However, Pakistan rejected the comments made by the Indian external affairs ministry spokesman. “Exposing India’s egregious behaviour and state-terrorism in Indian Occupied Jammu and Kashmir is part of our international obligations and our moral responsibility to the Kashmiri victims of Indian repression. If India feels provoked, it is only because India is unwilling to face the truth about its indefensible actions that are driven by the toxic mix of an extremist ideology and hegemonic ambitions,” said the Pakistan Foreign Office (FO) spokesman.

“Equally reprehensible are India’s pretentions of casting itself as a ‘normal’ country. The international community would like to ask as to what normal country cages eight million people in an inhuman lockdown for over two months and deceives the world by claiming that “everything is fine”. Similarly, what normal country provides space and political patronage to the perpetrators of mob lynchings by cow vigilantes and repugnant schemes like gharwapsi and love jihad?” he remarked.

“India would be well-advised to keep its lectures on diplomacy and normality to itself. All we would like to stress is, “Physician, heal thyself!”, he said.

While addressing a huge public gathering in Muzaffarabad last month, PM Khan had asked the people of AJK who were anxious to cross the LoC to wait till his next call and until he fought the Kashmiris case at the upcoming session of the United Nations General Assembly. “Many of you want to cross the LoC, but wait till I ask you to move forward and until I tell the world the horrific story of oppression in the Indian Occupied Kashmir,” he added.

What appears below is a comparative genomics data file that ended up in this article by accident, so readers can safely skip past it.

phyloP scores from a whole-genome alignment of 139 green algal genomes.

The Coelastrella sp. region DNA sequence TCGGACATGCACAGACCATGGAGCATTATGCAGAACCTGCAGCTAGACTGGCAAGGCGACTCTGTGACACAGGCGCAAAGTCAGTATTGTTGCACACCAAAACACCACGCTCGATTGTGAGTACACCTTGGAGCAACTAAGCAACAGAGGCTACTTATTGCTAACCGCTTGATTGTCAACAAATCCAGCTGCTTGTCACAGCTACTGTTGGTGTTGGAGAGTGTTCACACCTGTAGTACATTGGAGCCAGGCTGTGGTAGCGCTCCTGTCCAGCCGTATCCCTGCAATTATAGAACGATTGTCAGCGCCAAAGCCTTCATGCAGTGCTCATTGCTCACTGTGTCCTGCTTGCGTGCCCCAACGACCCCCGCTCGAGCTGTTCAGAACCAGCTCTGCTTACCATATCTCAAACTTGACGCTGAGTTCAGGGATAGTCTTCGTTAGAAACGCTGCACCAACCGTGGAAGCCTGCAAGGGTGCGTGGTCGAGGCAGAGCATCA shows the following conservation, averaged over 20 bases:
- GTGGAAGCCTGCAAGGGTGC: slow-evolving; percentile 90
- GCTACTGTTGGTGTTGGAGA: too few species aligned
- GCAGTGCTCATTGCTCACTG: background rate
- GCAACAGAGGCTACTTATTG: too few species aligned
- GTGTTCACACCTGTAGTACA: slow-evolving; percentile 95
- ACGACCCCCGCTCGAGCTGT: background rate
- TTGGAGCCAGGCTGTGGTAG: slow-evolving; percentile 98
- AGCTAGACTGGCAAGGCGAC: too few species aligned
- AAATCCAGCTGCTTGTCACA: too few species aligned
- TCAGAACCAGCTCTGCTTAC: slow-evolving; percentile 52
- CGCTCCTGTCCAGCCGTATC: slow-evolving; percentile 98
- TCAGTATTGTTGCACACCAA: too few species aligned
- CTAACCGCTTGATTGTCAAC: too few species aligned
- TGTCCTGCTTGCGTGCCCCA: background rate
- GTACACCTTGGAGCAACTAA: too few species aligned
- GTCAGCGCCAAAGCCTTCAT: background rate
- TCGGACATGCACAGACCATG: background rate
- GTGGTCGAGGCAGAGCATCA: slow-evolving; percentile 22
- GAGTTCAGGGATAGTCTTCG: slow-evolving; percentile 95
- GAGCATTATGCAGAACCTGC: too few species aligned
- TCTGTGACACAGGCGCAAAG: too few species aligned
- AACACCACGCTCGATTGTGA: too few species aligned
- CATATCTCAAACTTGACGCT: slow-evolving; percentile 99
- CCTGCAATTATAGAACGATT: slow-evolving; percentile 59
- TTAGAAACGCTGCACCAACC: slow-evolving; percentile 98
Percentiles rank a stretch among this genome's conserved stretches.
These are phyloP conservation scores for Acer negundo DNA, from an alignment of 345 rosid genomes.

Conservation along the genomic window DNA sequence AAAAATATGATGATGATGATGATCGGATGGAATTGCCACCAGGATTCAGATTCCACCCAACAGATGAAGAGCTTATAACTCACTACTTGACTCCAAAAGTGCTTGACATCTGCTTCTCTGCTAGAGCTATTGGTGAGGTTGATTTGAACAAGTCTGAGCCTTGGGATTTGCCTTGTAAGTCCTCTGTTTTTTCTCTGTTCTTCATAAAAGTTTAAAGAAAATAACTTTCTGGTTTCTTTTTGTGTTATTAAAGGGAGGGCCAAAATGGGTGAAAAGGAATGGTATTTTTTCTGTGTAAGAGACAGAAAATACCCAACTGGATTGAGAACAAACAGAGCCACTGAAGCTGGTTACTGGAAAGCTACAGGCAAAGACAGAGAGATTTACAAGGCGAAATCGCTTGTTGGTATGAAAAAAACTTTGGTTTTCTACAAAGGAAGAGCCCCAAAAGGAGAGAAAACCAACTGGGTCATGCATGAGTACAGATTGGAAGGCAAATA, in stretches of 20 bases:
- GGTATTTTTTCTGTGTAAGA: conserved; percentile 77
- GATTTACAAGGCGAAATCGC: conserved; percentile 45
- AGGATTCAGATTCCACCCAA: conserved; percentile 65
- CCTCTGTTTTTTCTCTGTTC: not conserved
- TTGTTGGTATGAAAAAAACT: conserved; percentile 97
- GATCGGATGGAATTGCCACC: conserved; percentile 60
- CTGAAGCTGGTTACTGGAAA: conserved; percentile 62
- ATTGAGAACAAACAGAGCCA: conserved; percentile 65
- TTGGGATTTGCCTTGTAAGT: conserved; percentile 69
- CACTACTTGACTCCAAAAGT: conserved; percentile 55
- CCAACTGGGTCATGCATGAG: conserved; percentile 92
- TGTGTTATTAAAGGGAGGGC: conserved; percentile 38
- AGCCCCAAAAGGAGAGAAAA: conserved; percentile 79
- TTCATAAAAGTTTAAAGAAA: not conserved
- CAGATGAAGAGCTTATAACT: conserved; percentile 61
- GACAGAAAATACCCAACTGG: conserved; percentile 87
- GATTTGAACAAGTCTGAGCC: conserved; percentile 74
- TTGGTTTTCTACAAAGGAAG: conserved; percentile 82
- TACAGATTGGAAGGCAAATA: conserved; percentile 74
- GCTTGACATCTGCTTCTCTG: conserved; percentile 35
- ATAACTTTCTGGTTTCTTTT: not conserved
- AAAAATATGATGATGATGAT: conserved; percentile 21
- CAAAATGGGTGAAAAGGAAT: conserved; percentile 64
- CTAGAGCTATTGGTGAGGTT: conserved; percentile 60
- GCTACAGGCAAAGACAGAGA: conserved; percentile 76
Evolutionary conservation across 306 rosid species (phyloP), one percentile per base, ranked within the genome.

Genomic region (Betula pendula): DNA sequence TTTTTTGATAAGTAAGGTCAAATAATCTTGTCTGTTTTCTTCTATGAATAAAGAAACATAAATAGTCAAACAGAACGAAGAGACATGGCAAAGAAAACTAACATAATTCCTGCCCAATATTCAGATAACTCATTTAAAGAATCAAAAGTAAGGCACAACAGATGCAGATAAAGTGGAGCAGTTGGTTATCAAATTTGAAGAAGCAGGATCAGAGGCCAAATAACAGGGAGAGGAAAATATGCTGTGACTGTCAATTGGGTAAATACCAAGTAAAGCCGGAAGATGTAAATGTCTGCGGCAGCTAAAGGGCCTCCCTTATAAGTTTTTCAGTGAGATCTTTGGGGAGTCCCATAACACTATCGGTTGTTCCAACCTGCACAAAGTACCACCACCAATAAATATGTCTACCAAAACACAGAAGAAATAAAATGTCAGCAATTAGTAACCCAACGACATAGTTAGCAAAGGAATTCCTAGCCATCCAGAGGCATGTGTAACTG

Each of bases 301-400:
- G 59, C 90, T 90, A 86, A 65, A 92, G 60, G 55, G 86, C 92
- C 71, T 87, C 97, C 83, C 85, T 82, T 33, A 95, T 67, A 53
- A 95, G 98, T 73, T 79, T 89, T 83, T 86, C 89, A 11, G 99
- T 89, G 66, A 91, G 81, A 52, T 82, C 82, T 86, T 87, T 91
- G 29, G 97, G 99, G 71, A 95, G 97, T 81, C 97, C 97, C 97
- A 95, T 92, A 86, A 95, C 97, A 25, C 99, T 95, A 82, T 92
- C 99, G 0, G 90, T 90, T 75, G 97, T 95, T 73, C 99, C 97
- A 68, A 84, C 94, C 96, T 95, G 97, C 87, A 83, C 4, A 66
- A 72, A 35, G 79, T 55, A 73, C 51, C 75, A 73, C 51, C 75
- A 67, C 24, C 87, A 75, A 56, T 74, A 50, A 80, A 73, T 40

Tensions have escalated between India and Pakistan since Aug 5 when New Delhi abolished the constitutional autonomy for occupied Kashmir. Authorities also have since placed India’s only Muslim-majority state under curfew restrictions amid a communications blackout. The Indian government deployed thousands of troops more to the already heavily militarised region to quell potential dissent. It also cut off internet access, put politicians under house arrest and shut down schools.

While pleading the case of the people of India-held Kashmir at the UN General Assembly over a week ago, Prime Minister Imran Khan said that Modi’s Hindu nationalist government imposed a sweeping military curfew and cut off residents in the Muslim-majority region from virtually all communications. He said there were 900,000 Indian forces in the region policing eight million Kashmiris. “What’s he going to do when he will lift the curfew? Does he think the people of Kashmir are quietly going to accept the status quo?” Mr Khan questioned.

“What is going to happen when the curfew is lifted will be a bloodbath. They will be out in the streets. And what will the soldiers do? They will shoot them. … Kashmiris will be further radicalised,” he warned.

He said any war between the nuclear armed rivals could “have consequences for the world.” India’s prime minister took the opposite approach, skipping any mention at the United Nations of his government’s crackdown in the disputed region of Kashmir.

“When a nuclear-armed country fights to the end, it will have consequences far beyond the borders. It will have consequences for the world,” PM Khan said. “That’s not a threat,” he said of his war comments. “It’s a fair worry. Where are we headed?”

Published in Dawn, October 6th, 2019